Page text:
September 18, 2020 Breaking News, Latest News, and Videos

L.A. Bars Open Until 4 a.m.?

California lawmakers pass a pilot program that would extend alcohol sales. 

By Tor Marom

Santa Monica and Los Angeles may have different regulations on the books when it comes to recreational and medical marijuana sales but when it comes to laws surrounding laws another substance, alcohol, bar-hoppers and pub patrons in both these cities know that last call is at 2 a.m. This may soon change, however, under a bill recently passed by the California Legislature which would allow bars to stay open later in Los Angeles, but not Santa Monica.

Senate Bill 905, introduced by State Sen. Scott Wiener, would allow the sale of alcohol to extend from 2 a.m. to 4 a.m. in nine California Cities. Last Thursday, Aug. 30, state legislators approved the bill, sending it to Gov. Jerry Brown for his signature.

The cities included in the bill are as follows: Cathedral City, Coachella, Long Beach, Los Angeles, Oakland, Palm Springs, Sacramento, San Francisco, and West Hollywood.

While Santa Monica is not included in this five-year pilot program, with many bars in West Los Angeles and Venice bordering Santa Monica, the City stands to be impacted. Bars like Mom’s on Santa Monica Boulevard in West Los Angeles and Venice Beach Wines on Rose Avenue are both less than 400 yards from the City of Santa Monica.

Santa Monica Police Department (SMPD) Sergeant Saul Rodriguez told the Santa Monica Mirror if the bill is signed into law by Gov. Brown, the SMPD may see an increase in activity around the border of West Los Angeles and Venice due to a potential uptick in drunk drivers and public intoxication after 4 a.m. In addition, as an organization that ultimately falls under California law, the SMPD has the power to enforce laws outside the Santa Monica.

“At the end of the day we are a state municipality and we govern on State law,” Rodriguez said. “We don’t just have authority in our city, we have state powers meaning we can enforce laws outside of our jurdisticion outside the City of Santa Monica.”

According to a statement released by his office, Sen. Wiener thinks that the extension of alcohol sales, while unnecessary in smaller provinces, is beneficial to bigger cities with nightlife economies.

“When it comes to nightlife, you can’t compare downtown Los Angeles or San Francisco to a small town,” he said. “Local communities should be able to size up their own nightlife needs and decide their own closing time.”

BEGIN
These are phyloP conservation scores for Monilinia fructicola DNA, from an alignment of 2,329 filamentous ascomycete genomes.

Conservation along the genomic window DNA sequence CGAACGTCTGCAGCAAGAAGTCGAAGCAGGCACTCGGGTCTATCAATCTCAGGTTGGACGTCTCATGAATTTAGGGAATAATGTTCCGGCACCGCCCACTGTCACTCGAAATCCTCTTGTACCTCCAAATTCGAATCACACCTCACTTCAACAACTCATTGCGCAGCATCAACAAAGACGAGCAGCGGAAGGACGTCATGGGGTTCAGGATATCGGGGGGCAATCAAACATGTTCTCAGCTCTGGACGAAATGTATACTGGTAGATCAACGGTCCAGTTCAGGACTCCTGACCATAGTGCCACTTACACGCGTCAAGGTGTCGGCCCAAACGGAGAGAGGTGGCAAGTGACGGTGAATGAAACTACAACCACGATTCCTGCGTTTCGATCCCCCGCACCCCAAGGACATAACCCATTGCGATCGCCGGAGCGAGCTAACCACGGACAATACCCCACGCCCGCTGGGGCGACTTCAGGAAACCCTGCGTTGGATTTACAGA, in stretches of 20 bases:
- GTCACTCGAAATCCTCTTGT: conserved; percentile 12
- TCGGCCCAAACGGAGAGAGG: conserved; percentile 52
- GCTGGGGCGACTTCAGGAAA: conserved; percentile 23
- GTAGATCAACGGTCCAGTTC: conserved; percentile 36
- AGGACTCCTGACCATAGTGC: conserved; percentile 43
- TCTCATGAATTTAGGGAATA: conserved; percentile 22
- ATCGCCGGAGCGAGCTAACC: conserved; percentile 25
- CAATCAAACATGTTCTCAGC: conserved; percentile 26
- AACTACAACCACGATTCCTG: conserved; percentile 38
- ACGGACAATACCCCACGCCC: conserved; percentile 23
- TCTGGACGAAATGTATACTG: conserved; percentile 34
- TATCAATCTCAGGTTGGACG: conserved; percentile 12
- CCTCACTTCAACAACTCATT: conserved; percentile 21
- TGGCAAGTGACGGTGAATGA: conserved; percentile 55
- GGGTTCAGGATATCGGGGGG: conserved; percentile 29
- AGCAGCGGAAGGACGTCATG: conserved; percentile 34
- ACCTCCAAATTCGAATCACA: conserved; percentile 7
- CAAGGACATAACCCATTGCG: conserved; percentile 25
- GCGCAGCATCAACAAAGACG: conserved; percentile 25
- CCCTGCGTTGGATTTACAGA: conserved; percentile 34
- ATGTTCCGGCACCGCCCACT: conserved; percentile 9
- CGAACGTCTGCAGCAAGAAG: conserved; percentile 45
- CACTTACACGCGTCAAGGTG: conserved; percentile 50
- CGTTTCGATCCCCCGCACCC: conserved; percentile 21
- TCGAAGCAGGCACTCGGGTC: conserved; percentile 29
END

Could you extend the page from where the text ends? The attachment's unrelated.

The bill, if passed, would allow the previously mentioned cities to participate in a 5-year pilot program beginning in January 2021. This would allow each city the option to extend alcohol sales in bars, restaurants and nightclubs if the city so chooses. That said, the bill would have no effect on the sale of alcohol in liquor stores, which will still be required to stop serving by 2 a.m.

Venice Beach Wines on Rose Avenue is only .2 miles from Santa Monica. Photo: Courtesy,

The strongest voice opposing the bill is that of Los Angeles City Councilmember Paul Koretz. While SB-905 will only extend alcohol sales in the approved cities, Koretz argues that drunk drivers will not be as easily contained.

“No district is an island and it is outrageous to call this a local discretion bill when its impacts will spill over into adjacent jurisdictions,” he said at a press event on August 6. “Only a dumba** would value nightlife over all life and vote YES for this bill.”

In order to gauge the success or failure of the pilot program, each city which chooses to participate will be required to provide a yearly report showing the impact in the city, as stated in the bill.

“The report shall include information on any impact the additional service hours had on crime rates in the city, including arrests for driving under the influence and domestic violence.”

The statement released by Sen. Wiener’s office also provides examples of the various ways that each city could choose to implement the pilot program.

“Cities will have significant flexibility and can, for example, limit extended hours only to certain neighborhoods, only to certain nights of the week, or only to a few nights a year.”

Beyond Koretz, there are many other individuals and groups which have shown opposition to SB-905.

Scott Suckow, executive director of the American Liver Foundation’s Pacific Coast division argued that the nightlife in California is dangerous enough as it is.

“Extending bar closing times to 4:00 a.m. will mean more young people dying in their prime due to this terrible disease,” he said. “California already suffers more alcohol-related harm than any other state –$37.5 billion annually.”

Other groups opposed to the bill include the Los Angeles Drug and Alcohol Policy Alliance, Mothers Against Drunk Driving and the National Liquor Law Enforcement Association.

Gov. Brown has until September 30 to approve the bill.

 

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